What does that provide us? It doesn't answer any meaningful questions like why are we here, why is the universe here etc... and I think that is why organized religion exists to create specifics and to provide us insecure humans with those answers.

It may make one feel better but I don't get what it provides us although I wish the entire human race woudl take your stance ;o)

Ken Breadner said...

The answer--or rather, my answer, according to my belief system--is...everything.
If the natural universe is...let's say 'infused'...with God, that means that I am God, you are God, that tree sloth is God, it's all God. What does It provide us with? The material and ability to shape/create our own experience. In Christian parlance, it's 'free will'...though I'd argue that point: how free is your will if one course of action will supposedly land you in a pit of eternal damnation?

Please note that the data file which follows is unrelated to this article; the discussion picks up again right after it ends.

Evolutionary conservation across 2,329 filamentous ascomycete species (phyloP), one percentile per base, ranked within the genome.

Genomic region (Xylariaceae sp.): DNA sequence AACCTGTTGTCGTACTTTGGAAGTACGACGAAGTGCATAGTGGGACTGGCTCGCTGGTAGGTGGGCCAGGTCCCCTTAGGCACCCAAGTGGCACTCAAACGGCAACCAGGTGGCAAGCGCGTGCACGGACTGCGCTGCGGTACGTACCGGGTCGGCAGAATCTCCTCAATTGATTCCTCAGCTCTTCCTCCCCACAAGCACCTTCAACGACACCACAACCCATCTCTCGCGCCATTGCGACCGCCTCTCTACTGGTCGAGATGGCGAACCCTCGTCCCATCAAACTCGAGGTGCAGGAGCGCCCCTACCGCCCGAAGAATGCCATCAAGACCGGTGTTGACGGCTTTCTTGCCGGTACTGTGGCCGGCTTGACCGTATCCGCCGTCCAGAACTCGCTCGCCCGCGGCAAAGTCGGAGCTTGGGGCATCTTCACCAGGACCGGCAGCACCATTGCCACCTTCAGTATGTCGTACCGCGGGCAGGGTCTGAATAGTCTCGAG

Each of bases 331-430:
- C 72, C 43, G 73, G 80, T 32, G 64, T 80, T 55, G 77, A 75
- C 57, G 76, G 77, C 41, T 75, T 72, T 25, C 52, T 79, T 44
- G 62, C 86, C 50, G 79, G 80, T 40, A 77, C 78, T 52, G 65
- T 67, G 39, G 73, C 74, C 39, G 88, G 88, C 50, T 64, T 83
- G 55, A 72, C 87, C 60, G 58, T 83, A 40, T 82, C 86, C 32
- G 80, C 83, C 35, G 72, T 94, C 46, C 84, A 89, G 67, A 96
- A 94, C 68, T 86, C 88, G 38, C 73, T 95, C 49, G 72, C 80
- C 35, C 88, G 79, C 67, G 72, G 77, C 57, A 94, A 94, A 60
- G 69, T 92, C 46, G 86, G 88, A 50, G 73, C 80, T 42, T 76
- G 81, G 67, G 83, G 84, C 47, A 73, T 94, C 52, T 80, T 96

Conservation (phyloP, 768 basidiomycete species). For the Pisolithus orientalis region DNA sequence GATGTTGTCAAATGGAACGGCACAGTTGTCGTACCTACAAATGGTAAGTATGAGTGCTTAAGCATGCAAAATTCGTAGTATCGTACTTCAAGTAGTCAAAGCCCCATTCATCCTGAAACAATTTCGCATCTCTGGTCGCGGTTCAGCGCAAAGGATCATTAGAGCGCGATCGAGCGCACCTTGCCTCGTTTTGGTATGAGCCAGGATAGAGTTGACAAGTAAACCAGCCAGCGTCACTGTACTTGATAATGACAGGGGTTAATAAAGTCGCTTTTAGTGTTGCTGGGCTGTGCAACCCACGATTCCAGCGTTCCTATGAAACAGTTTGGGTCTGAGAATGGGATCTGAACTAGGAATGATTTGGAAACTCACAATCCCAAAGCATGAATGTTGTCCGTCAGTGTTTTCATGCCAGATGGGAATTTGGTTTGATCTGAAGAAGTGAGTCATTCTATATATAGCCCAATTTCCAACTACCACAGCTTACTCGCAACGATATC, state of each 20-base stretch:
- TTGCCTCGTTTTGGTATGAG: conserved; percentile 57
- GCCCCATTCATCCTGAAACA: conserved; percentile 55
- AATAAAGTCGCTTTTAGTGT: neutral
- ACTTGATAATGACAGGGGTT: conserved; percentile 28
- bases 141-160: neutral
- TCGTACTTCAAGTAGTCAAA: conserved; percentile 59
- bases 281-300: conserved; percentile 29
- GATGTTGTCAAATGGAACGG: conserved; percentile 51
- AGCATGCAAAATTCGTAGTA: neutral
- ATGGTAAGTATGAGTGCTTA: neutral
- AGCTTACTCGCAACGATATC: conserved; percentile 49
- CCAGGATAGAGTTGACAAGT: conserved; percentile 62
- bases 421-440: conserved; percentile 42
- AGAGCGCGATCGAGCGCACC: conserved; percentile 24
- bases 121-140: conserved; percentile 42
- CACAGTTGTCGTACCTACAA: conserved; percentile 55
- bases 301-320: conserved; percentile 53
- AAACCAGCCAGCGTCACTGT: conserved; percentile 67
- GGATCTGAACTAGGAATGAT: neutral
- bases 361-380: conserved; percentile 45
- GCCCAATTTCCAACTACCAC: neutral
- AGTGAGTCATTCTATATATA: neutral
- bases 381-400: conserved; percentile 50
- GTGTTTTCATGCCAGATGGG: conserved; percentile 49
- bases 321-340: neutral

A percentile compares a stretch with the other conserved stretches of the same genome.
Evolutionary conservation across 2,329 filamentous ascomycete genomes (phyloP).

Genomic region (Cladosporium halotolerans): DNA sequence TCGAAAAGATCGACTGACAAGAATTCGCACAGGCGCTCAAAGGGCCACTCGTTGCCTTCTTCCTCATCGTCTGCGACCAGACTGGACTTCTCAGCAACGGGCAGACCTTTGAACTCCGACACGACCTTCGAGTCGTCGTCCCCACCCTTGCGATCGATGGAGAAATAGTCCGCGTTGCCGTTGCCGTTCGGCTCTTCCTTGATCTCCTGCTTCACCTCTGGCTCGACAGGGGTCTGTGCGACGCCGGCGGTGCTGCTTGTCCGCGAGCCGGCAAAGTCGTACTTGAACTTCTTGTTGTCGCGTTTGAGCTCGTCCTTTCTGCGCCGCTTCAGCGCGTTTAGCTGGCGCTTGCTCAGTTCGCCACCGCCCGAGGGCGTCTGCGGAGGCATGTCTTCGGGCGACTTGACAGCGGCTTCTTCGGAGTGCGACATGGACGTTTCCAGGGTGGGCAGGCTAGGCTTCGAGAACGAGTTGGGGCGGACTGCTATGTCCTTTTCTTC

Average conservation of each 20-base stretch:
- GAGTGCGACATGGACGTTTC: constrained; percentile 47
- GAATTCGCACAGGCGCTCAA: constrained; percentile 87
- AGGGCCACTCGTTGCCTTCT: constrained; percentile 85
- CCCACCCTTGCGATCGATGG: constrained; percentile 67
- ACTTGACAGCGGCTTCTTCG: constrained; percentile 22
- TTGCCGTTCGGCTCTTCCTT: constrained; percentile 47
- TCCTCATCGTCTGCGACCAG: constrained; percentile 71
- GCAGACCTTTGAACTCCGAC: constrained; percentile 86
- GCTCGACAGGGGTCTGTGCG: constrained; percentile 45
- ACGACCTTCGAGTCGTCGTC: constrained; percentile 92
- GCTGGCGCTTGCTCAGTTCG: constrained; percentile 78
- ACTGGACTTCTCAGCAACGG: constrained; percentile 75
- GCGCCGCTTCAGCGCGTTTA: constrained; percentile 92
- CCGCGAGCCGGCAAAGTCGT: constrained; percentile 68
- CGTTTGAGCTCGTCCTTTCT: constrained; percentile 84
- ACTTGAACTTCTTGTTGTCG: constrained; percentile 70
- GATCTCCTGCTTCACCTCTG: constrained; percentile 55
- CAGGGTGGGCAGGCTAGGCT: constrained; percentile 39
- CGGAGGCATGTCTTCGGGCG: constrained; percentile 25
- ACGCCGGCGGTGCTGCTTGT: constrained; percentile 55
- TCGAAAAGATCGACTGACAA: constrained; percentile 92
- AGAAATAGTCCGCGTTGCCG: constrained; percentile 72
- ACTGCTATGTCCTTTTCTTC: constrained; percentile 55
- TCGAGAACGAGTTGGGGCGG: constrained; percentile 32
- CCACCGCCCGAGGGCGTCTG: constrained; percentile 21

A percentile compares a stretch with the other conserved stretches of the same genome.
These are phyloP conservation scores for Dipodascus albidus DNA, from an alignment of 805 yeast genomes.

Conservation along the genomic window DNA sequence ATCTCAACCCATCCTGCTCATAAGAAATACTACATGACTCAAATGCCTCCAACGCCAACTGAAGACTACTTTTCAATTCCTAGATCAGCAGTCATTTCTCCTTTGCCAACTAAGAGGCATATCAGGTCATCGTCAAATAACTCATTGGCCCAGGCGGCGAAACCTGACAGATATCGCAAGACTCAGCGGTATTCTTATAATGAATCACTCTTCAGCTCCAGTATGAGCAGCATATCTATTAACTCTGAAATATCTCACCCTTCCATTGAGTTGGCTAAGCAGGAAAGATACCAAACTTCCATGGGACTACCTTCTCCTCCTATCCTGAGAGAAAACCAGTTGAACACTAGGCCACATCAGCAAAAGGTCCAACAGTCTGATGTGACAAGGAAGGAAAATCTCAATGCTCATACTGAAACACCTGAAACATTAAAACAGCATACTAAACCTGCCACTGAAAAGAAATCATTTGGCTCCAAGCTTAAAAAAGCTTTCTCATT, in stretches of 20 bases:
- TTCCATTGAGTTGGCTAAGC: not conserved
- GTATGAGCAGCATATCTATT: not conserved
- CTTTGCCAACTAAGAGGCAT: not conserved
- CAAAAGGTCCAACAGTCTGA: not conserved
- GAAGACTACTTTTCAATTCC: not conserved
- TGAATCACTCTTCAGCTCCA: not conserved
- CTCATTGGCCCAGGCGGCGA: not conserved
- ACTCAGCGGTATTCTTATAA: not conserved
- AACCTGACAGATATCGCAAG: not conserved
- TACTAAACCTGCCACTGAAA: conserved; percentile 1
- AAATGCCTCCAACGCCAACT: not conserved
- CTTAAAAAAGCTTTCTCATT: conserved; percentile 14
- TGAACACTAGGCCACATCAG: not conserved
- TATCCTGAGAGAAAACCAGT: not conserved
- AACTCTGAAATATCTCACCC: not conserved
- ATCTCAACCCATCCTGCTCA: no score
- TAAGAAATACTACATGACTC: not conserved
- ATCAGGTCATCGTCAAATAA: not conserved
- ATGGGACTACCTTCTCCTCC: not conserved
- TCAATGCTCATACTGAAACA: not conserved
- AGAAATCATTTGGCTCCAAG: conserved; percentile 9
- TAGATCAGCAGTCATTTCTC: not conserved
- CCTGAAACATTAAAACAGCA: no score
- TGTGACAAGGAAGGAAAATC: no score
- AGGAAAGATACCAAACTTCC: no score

To go back to a really old post, "we're making it all up as we go along". That's literally true, I believe: we are MAKING it up. And so God is both much smaller and vastly bigger than the usual Christian conception.

Rocketstar said...

"...that means that I am God, you are God, that tree sloth is God, it's all God... The material and ability to shape/create our own experience."
-- And this is exactly the same as the Atheist viewpoint provides. It's the old "Atheism, We all get one shot at life, don't waste it."

We are both on the same page, just using different font. ;o)

Ken Breadner said...